• BREATHE WITHOUT SUPPORT: some preemies may need respiratory support soon after birth, while others will only need extra oxygen. Your preemie baby should be able to breathe room air without oxygen before going home. 
  • MAINTAIN A STABLE  BODY TEMPERATURE: preemies with low body fat need to be kept warm and start their lives in an incubator. They can start being trialled out of an incubator as small as 1.5kg, but some may not be able to maintain their temperature outside of the incubator until they reach 1.8-2.3 kg. The infant must maintain a body temperature of 36.3-37.4 degrees outside of the incubator before they can go home.
  • INFECTION CONTROL: preemie babies have a weaker immune system, so it is important to ensure they are free from infections before going home.
  • NO MEDICAL SUPPORT NEEDED: preemies may require medical support such as oxygen therapy, tube feeding, or medication. Once they no longer need these interventions, they can be considered for discharge.

The exact time frame for your preemie baby to go home will depend on their individual situation. Your doctor will closely monitor their progress and give you updates on when they can be discharged.

In conclusion, the goal is to ensure that your preemie baby is healthy and ready for discharge before going home. This will ensure a smooth transition and reduce the risk of complications.

Autism in preterm populations

Autism and preterm birth are two distinct conditions, but recent research has shown a link between the two.

Preterm birth, also known as premature birth, refers to the delivery of a baby before 37 weeks of gestation. In contrast, autism is a neurodevelopmental condition characterized by difficulties in social interaction and communication, and by repetitive behaviours.

Studies have found that preterm infants are at an increased risk of developing autism compared to full-term infants. This risk is particularly high for extremely preterm infants, those born before 28 weeks of gestation. For example, a study published in the journal JAMA Pediatrics found that extremely preterm infants were more than three times as likely to be diagnosed with autism as full-term infants.

The exact mechanisms behind this link are not yet fully understood, but there are several possible explanations. One theory is that preterm birth may affect brain development, leading to changes in brain structure and function that increase the risk of autism. Preterm infants often have to go through a period of intensive care and may experience complications such as brain injury, which can impact the development of the brain and increase the risk of autism.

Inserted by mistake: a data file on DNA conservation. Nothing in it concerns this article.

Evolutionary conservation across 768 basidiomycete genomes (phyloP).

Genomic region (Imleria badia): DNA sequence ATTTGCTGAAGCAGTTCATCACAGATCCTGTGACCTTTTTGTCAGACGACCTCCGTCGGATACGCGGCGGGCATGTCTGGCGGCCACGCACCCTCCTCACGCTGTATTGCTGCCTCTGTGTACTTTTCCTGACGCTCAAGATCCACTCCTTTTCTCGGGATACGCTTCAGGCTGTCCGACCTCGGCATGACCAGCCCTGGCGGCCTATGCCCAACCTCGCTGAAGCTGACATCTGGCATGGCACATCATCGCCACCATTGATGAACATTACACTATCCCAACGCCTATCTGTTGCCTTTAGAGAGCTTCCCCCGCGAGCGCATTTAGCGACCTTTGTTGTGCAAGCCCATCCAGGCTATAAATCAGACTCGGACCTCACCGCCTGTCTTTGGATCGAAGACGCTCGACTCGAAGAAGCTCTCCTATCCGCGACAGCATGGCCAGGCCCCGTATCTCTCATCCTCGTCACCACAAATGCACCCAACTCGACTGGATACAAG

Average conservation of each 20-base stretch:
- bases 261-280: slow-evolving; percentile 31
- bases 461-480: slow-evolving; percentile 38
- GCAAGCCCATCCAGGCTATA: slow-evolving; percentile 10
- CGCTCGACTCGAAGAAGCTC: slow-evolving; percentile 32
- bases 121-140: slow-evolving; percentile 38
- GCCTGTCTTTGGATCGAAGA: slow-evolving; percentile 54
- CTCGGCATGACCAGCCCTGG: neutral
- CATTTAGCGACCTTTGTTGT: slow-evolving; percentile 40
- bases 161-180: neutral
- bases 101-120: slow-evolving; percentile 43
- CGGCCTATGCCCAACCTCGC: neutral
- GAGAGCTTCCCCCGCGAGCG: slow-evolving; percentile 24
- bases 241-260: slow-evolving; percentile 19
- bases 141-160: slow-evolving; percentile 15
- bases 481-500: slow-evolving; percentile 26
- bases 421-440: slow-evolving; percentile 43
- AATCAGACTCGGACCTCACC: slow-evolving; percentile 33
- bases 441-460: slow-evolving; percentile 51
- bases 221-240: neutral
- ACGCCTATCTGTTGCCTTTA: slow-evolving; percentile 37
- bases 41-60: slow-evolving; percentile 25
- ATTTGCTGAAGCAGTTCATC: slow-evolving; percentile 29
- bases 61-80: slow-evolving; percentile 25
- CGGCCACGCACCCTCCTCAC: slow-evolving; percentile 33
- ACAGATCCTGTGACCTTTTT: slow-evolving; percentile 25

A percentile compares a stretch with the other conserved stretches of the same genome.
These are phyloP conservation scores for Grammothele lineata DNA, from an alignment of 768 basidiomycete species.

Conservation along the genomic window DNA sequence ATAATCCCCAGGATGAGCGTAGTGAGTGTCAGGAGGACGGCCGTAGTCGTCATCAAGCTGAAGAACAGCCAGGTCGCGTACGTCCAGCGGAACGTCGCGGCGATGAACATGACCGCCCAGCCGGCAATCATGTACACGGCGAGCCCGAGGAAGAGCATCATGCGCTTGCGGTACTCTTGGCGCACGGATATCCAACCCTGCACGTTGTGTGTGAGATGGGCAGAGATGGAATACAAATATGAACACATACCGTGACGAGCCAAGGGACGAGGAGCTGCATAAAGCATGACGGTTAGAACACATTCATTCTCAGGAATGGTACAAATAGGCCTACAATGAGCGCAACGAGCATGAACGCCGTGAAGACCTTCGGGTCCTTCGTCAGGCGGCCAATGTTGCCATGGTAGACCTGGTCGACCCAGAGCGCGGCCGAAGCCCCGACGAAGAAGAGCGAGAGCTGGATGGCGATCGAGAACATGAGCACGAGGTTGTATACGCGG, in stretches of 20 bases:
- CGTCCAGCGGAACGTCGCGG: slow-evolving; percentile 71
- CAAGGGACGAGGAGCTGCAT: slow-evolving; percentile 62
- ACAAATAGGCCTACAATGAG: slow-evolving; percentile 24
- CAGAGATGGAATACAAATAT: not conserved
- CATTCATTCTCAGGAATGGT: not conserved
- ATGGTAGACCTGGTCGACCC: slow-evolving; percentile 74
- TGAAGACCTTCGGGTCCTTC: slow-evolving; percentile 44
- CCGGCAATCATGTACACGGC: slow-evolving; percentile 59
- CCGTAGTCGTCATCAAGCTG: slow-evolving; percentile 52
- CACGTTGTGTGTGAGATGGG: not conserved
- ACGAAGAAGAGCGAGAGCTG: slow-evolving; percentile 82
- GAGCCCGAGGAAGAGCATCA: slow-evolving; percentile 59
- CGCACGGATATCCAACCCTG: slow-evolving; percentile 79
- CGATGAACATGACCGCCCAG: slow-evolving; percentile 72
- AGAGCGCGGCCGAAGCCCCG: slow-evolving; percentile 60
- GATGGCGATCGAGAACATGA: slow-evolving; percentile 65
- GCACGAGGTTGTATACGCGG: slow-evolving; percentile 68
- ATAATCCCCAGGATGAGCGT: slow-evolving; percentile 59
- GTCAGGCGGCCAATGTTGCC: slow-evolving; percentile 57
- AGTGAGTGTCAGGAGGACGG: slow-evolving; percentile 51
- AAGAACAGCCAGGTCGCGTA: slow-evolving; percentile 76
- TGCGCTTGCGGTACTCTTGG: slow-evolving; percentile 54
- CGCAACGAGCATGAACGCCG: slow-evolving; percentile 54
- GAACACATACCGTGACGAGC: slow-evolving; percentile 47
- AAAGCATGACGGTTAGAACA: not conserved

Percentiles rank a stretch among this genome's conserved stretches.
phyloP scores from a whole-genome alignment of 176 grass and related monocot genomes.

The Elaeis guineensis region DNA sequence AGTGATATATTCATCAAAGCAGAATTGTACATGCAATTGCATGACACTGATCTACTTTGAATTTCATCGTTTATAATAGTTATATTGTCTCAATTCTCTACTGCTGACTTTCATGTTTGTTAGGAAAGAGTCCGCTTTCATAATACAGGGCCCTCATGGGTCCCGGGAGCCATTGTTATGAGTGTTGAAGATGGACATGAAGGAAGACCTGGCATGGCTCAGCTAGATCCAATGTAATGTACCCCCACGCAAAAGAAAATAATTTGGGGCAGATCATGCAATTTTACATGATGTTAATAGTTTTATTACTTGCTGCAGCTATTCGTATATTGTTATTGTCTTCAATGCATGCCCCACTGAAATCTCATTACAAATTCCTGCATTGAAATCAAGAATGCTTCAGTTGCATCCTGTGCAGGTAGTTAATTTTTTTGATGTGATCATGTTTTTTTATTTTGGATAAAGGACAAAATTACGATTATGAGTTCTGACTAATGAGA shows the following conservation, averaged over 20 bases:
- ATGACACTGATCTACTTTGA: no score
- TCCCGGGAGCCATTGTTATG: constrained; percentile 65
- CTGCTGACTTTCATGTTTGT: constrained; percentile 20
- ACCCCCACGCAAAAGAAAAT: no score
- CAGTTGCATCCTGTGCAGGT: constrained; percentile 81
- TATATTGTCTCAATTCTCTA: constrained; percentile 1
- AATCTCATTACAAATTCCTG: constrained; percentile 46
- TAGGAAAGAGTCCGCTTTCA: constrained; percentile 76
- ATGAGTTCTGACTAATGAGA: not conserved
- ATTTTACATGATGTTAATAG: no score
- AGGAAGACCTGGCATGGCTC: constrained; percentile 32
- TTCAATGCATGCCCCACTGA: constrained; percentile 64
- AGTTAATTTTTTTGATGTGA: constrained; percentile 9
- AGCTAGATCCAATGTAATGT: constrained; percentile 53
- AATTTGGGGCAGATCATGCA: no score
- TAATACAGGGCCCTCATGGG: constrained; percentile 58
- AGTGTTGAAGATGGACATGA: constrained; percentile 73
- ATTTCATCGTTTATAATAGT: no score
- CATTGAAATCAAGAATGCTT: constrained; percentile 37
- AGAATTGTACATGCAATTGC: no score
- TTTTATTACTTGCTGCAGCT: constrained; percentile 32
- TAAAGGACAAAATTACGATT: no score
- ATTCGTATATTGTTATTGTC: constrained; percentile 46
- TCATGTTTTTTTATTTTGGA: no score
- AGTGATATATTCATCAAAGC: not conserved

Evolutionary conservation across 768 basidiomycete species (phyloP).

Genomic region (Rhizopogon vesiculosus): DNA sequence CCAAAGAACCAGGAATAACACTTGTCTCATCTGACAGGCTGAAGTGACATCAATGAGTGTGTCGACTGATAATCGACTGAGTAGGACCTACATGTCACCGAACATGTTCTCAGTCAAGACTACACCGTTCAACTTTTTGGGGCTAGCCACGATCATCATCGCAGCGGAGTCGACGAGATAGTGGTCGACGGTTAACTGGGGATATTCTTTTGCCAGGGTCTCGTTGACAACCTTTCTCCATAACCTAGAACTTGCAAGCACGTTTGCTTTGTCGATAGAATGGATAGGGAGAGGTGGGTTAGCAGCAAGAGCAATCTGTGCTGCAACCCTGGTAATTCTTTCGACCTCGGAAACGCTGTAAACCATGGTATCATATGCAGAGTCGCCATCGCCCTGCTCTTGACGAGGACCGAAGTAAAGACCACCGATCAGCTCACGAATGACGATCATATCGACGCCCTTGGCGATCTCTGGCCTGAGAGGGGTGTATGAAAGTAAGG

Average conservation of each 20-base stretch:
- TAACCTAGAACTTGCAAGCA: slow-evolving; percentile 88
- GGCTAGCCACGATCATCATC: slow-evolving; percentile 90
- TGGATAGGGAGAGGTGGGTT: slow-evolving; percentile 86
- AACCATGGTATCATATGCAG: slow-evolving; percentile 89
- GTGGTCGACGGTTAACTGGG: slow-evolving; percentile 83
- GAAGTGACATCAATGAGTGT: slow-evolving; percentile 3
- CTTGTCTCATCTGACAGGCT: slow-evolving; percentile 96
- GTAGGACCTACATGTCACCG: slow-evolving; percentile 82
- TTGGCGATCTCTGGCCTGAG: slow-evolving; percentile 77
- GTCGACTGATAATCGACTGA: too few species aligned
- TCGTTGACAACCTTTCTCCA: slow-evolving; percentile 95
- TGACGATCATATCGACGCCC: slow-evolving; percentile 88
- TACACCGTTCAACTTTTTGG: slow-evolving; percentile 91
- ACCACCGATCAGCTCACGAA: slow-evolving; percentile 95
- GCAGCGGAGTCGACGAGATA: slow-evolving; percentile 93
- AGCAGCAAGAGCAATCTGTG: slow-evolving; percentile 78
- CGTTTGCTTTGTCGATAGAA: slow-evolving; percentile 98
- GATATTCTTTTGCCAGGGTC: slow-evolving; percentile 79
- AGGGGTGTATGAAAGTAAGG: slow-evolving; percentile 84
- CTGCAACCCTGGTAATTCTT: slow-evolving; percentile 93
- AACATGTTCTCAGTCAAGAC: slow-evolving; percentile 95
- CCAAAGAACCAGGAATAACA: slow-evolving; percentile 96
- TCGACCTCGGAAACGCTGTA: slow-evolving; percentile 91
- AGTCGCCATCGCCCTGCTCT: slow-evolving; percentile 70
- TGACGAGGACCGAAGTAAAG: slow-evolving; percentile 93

Additionally, preterm infants may experience environmental factors that contribute to the development of autism. For example, preterm infants may have less exposure to social interactions, which are important for the development of social skills. Additionally, preterm infants may experience more stress, which can impact the development of the brain.

It is important to note that while there is an association between preterm birth and autism, this does not mean that all preterm infants will develop autism. Many preterm infants go on to develop normally without any issues.

Preterm birth is a risk factor for autism, particularly for extremely preterm infants. However, further research is needed to fully understand the underlying mechanisms of this association and to develop interventions that can help preterm infants at risk for autism to reach their full potential. Parents of preterm infants should be aware of the risk and consult with their paediatrician for any concerns. However, there are steps that can be taken to help prevent prematurity.

One of the most important steps is to get early and regular prenatal care. This can help identify any potential risks for prematurity, such as high blood pressure or infection, and allow for prompt treatment.

Another important step is to maintain a healthy lifestyle during pregnancy. This includes eating a well-balanced diet, getting regular exercise, and avoiding smoking and alcohol.

Taking folic acid before and during pregnancy can also help prevent prematurity. Folic acid is a B vitamin that is important for the development of a healthy baby. It can help prevent birth defects of the brain and spine, and may also help prevent premature birth. The Centers for Disease Control and Prevention (CDC) recommends that all women who could become pregnant take a daily supplement of 400 micrograms of folic acid.